“From overall design to modeling in clay, modeling in the computer, skin color, hair texture, suggestions on how characters might move, everything is considered,” says illustrator Peter de Sève, the lead character designer for the “Ice Age” series. Starting with scriptwriting, story and character development, the process is then turned over to departments dedicated to rigging (a sort of computerized skeleton for the characters), lighting, materials (including clothes and fur), special effects, and a complex computer rendering farm using Blue Sky’s proprietary CGI Studio software, which transforms the animators’ virtual 3D world into an final motion picture. This extensive creative process has given birth to such colorful characters as Bunny, Sid the Sloth, Manny the Mammoth, Diego The Saber-toothed Tiger, Robot Rodney Copperbottom and his buddy Fender, and Blu, the Minnesota Macaw--rendered by computer, but developed through the soul of artists and storytellers. In co-founder Chris Wedge’s view, the art challenges technology and technology inspires the art. “The only limit to what can be accomplished in this world is our ability to imagine what is possible. This is the Blue Sky idea, and I promise you that it works.”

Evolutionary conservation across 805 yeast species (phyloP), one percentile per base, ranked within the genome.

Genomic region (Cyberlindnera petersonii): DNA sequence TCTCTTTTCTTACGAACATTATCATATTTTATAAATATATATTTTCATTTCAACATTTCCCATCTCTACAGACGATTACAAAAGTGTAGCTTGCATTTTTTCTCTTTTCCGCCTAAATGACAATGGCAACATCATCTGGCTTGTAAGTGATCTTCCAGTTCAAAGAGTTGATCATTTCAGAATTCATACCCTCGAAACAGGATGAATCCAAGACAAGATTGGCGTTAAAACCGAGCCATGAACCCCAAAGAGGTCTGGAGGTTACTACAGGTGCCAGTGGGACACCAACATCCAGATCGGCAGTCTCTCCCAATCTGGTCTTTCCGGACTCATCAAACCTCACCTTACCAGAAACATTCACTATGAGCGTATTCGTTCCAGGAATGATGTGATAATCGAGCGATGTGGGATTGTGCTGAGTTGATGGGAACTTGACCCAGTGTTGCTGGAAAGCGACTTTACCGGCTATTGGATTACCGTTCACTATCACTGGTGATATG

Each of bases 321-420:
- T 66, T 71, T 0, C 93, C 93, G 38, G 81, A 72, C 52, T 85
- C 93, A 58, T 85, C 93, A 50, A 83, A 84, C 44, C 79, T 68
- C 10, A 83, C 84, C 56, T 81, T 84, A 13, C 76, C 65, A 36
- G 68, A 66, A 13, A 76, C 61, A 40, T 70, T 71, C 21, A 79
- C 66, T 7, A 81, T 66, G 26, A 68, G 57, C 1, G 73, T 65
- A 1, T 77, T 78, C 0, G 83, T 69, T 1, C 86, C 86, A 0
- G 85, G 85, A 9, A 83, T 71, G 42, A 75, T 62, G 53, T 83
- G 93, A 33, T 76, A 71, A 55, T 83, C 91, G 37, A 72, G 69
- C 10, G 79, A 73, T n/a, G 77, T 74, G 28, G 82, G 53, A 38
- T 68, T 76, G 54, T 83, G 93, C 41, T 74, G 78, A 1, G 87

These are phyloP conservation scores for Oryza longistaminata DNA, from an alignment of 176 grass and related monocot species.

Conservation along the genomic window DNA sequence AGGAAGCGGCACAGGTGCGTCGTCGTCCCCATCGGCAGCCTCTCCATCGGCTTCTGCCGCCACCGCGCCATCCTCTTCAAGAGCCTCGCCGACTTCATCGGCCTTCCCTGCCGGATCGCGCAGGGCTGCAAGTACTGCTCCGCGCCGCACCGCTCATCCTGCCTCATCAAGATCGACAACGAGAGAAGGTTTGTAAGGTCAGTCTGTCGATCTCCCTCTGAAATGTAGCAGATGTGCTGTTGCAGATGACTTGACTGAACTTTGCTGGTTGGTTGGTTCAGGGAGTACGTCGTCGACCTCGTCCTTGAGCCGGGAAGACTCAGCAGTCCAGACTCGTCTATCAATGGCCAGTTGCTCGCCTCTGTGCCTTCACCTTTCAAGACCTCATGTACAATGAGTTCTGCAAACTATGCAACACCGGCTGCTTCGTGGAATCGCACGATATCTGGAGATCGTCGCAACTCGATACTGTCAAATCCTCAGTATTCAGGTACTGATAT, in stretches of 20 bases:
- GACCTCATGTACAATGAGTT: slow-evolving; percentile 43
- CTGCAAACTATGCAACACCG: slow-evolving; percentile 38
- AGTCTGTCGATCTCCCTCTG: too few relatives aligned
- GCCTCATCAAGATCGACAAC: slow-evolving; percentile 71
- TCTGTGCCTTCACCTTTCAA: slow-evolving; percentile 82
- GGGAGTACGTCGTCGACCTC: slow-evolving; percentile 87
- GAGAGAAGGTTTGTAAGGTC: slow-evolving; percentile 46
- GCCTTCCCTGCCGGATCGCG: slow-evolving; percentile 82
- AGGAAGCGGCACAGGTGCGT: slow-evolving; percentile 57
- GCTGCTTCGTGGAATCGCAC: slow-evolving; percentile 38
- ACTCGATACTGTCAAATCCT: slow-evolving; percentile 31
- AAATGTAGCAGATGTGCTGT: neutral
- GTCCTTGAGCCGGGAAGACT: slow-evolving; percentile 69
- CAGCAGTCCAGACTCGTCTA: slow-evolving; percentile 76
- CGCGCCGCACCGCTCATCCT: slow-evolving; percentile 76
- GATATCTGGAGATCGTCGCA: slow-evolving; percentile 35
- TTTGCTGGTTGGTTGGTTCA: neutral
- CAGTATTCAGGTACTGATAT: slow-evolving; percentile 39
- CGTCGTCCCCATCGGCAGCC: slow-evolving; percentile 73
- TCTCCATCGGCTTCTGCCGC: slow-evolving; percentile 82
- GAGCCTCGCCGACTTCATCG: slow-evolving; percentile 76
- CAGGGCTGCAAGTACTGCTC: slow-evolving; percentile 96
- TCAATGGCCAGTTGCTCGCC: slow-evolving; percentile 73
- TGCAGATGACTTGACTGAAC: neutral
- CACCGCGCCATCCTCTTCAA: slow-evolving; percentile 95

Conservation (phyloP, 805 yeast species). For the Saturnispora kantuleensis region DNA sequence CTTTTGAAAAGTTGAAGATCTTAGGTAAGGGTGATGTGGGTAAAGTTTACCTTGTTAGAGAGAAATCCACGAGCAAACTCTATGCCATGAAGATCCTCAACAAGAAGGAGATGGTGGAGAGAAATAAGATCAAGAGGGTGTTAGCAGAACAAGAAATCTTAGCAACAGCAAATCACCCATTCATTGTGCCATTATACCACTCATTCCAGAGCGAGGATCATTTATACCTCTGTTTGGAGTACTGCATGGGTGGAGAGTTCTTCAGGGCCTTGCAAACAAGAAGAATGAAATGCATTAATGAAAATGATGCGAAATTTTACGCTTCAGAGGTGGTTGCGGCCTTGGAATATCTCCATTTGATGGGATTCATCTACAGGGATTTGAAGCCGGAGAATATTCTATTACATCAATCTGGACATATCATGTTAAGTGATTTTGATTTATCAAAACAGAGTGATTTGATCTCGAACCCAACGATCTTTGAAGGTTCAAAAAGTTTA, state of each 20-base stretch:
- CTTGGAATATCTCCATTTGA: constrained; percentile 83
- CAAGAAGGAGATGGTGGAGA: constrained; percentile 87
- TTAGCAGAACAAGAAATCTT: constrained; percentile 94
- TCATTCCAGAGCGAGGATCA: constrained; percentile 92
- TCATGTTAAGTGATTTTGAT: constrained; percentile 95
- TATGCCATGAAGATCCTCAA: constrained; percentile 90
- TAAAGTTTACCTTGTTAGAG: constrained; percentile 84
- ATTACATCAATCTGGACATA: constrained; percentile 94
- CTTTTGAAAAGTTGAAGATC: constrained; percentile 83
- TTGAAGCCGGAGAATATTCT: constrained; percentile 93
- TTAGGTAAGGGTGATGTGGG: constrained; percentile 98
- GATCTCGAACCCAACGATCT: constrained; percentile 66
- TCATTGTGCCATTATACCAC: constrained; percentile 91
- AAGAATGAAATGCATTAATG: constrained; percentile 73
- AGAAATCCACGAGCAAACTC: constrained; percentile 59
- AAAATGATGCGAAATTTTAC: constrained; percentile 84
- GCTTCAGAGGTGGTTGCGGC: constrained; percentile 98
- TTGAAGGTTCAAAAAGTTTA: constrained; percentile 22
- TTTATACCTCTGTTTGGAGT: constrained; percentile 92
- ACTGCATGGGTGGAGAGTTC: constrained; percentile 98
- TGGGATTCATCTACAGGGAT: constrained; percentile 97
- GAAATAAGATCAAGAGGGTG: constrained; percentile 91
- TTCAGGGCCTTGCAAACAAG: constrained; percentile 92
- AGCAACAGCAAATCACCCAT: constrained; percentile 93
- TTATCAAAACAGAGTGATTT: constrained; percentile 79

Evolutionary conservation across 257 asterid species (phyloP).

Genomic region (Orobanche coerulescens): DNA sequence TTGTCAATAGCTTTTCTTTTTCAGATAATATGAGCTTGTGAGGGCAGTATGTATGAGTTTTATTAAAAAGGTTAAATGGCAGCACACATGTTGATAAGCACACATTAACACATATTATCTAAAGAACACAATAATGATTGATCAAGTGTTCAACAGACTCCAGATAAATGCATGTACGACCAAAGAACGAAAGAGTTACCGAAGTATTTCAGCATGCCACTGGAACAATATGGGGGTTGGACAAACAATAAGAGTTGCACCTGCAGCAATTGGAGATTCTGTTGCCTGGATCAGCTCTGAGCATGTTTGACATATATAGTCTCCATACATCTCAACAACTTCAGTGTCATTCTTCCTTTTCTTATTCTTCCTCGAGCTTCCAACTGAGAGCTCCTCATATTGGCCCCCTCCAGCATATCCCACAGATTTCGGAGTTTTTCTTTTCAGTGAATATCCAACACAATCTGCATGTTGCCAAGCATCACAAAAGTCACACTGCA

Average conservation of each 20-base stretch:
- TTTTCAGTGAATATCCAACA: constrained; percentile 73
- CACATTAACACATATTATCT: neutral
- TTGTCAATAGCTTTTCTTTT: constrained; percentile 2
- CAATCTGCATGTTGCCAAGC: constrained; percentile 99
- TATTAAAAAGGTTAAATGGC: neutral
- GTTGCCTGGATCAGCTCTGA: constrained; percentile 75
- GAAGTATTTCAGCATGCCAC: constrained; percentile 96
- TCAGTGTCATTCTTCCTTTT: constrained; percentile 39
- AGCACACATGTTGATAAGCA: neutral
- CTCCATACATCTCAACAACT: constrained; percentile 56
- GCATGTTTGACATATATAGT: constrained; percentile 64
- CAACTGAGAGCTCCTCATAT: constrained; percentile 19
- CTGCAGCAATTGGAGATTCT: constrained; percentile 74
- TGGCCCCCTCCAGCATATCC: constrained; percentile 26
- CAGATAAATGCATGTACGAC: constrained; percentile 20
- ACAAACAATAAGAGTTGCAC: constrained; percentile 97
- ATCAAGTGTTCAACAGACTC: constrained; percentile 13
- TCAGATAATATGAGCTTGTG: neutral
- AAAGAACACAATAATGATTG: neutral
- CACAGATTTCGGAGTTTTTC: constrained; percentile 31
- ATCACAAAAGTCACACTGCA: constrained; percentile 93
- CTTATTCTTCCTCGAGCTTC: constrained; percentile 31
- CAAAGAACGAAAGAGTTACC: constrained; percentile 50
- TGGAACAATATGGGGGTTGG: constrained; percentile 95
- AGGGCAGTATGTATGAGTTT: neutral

About Blue Sky StudiosBlue Sky Studios is the Academy Award©-winning, feature CG animation studio behind the wildly successful “Ice Age” franchise. Using their propriety rendering software, CGI Studio©, Blue Sky creates photo-realistic, high-resolution, computer-generated character animation and rendering to create timeless stories for children of all ages. Blue Sky is the studio behind “Ice Age” (2002), “Robots” (2005), “Ice Age: The Meltdown” (2006), “Dr. Seuss’ Horton Hears a Who!” (2008), “Ice Age: Dawn of the Dinosaurs” (2009) and “Rio” (2011). Blue Sky Studios is wholly owned by Twentieth Century Fox.
Exhibition-Related Programs and Events